There are there those things no kitchen should be without: knives and cutting boards, pots and pans, measuring cups and spoons, mixing bowls, whisks and spatulas. If you were outfitting your kitchen for the first time, that's the list you would want to shop from. And if you were a minimalist, you could cook just about anything from that list.
But I'm not a minimalist, well, not exactly. I live in an apartment, so I don't have a particularly large kitchen. I generally subscribe to the idea that if I'm going to get a new kitchen gadget, it needs to be versatile. I don't have the space to store a lot of extras. Small appliances in particular are bought with care. I don't have a bread-maker or rice-cooker not because I don't think they'd be great, but I just don't have room.
That said, I do have a few more specialized pieces of equipment that I just love to pieces. Admittedly, these are "nonessentials," yet, given how much I use them, I would hardly consider them extraneous. They're the nonessentials I can't live without.
At first blush, this one might seem like the biggest gimmick of the pack. It does only one thing: minces garlic. It's the kind of thing that might be advertised in an informercial. Yet, I bet many of you have a device you use only for this purpose: a garlic press. And the garlic twist works so much better than a garlic press that I actually got rid of my press years ago. A garlic press always leaves about 1/4 of the clove behind has a large mashed chunk. The garlic twist minces the entire clove. No waste. Plus, you can control the size of the mince: twist just a few times for chunkier mince, add salt and twist many times for garlic paste. My version is one of the earliest ones; newer models feature a more ergonomic grip.
This tool could be considered nonessential because it does the same thing another appliance you probably have in your kitchen can do: a blender. But there are a lot of reasons for why having an immersion blender is such a great idea. While a traditional blender is probably better for drinks, immersion blenders are wonderful tools for making purees and sauces, especially soups. Ever make a recipe for a pureed soup using a blender? It generally instructs you to transfer the soup "in batches" to a blender. This means finding (and dirtying) some sort of vessel for transporting the soup between the soup pot and the blender. Plus you need another contain to store the "batches" that have been pureed, since you can't put them back into the pot with the as-yet-to-be-pureed chunks. In short, it's a recipe for a big mess. With an immersion blender, you just stick the thing in the soup pot and press the "on" button to puree. It cleans up easily. I love it. It's perfect for soups like Sweet Potato and Soup or making sauces like mole sauce for Mole Chicken Enchiladas.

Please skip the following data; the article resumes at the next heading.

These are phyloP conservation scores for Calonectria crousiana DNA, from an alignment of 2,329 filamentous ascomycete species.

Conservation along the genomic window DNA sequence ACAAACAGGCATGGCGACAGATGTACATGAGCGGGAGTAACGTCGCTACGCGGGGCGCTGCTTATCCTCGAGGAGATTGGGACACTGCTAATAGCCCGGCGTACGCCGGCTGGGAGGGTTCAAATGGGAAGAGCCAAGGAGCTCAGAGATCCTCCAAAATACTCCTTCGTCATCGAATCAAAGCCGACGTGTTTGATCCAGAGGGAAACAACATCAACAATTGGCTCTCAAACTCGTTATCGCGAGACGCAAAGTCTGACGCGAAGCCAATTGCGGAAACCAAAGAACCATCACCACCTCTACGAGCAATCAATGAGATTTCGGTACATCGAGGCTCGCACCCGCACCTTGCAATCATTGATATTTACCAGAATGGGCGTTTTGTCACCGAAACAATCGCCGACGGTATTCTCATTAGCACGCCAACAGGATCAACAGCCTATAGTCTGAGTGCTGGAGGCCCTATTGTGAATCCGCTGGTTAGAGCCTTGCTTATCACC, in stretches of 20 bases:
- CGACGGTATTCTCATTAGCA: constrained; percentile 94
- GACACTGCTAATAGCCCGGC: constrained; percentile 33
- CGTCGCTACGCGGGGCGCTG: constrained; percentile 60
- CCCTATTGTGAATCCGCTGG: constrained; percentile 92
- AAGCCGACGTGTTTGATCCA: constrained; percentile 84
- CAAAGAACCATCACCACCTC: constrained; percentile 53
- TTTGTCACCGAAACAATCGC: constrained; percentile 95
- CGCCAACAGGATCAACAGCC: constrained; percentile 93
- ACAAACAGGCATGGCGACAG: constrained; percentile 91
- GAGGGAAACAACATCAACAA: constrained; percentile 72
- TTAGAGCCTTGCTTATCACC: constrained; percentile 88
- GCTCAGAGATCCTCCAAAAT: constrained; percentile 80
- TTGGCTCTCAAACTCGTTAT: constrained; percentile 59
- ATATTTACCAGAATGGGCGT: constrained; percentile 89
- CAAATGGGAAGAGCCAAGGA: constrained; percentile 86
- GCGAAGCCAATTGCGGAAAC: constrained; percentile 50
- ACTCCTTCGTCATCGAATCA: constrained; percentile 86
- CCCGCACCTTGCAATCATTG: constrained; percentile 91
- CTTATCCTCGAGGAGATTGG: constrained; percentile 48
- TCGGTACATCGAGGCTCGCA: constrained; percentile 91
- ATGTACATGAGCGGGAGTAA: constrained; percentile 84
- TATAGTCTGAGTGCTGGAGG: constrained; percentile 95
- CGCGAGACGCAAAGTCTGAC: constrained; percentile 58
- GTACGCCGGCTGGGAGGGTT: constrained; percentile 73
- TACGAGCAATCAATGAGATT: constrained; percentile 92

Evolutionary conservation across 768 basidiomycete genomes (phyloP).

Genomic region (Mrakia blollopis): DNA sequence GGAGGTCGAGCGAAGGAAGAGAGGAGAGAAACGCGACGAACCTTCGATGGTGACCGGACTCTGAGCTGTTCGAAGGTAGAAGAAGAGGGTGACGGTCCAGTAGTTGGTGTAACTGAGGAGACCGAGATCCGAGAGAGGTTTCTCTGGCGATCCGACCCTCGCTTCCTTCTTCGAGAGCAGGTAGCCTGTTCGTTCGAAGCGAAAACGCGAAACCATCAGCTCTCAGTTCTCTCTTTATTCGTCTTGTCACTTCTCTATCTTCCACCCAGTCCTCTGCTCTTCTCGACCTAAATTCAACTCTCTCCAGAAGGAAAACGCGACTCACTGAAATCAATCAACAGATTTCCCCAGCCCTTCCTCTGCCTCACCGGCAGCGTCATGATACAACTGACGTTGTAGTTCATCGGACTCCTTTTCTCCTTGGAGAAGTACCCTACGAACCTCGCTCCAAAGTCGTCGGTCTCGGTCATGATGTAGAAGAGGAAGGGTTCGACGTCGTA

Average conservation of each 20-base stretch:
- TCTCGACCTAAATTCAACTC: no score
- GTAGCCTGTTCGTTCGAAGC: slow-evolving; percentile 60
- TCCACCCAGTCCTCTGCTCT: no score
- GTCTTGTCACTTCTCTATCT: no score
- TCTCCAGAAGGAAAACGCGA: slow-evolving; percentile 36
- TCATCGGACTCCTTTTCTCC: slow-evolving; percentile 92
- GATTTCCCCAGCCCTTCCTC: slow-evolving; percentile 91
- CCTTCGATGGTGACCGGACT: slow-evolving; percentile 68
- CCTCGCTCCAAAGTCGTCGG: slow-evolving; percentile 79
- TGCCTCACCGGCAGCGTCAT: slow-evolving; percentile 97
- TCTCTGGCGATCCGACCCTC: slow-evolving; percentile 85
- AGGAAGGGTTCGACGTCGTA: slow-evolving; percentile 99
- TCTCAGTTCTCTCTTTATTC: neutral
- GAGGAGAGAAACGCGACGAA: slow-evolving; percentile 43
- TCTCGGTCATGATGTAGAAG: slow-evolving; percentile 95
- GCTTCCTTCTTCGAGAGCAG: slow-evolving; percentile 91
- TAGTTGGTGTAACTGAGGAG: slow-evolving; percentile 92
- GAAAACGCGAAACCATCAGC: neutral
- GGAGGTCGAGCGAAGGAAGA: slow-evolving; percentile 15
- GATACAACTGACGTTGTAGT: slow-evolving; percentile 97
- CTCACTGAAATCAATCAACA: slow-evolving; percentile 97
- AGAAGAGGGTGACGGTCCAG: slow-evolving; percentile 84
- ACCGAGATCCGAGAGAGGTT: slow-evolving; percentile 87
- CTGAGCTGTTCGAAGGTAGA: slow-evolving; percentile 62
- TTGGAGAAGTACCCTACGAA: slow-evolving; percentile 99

Sure, a muddler is designed for crushing herbs and fruit in cocktails, but the rounded end is also perfect for grinding. Lacking a proper mortar and pestle, I use a Pyrex glass measuring cup and a muddler for doing things like grinding garlic and anchovies into paste for dressing for Heirloom Tomato Panzanella or Caesar Salad.
Sure you can use your hands to squeeze citrus fruit. But when you're making cocktails that call for a lot fruit, like margaritas, a citrus press saves not only time but your hands as well. It's more efficient and more effective. Seeds are usually too big to pass through the holes and a well designed press will keep the juice from squirting in your eye.
|Oval Sauté Pan|
At first blush, an oval sauté pan may seem impractical. It's too large to fit over a burner, creating the potential for uneven heat. This, however, can be an advantage in certain dishes. When making chili, for example, I set one end over the burner, brown the meat in that end, then push it to the "cool" end while I brown the vegetables in the hot end. The large size is also ideal for making pasta sauce, especially if finishing the noodles in the sauce. I almost always prefer using it to my 12-inch frying pans.
A standard whisk is very useful for beating eggs and mixing certain batters. But when you're making gravy, a flat whisk works much better. It's also useful for smoothing sauces like béchamel for Macaroni & Cheese.
The microplane is a rather cool tool, as it looks like something you'd have in a woodworking shop, yet it's practicality in the kitchen cannot be understated. It's much more effective than a box grater for fine-grating foods like parmesan, lemon zest and nutmeg.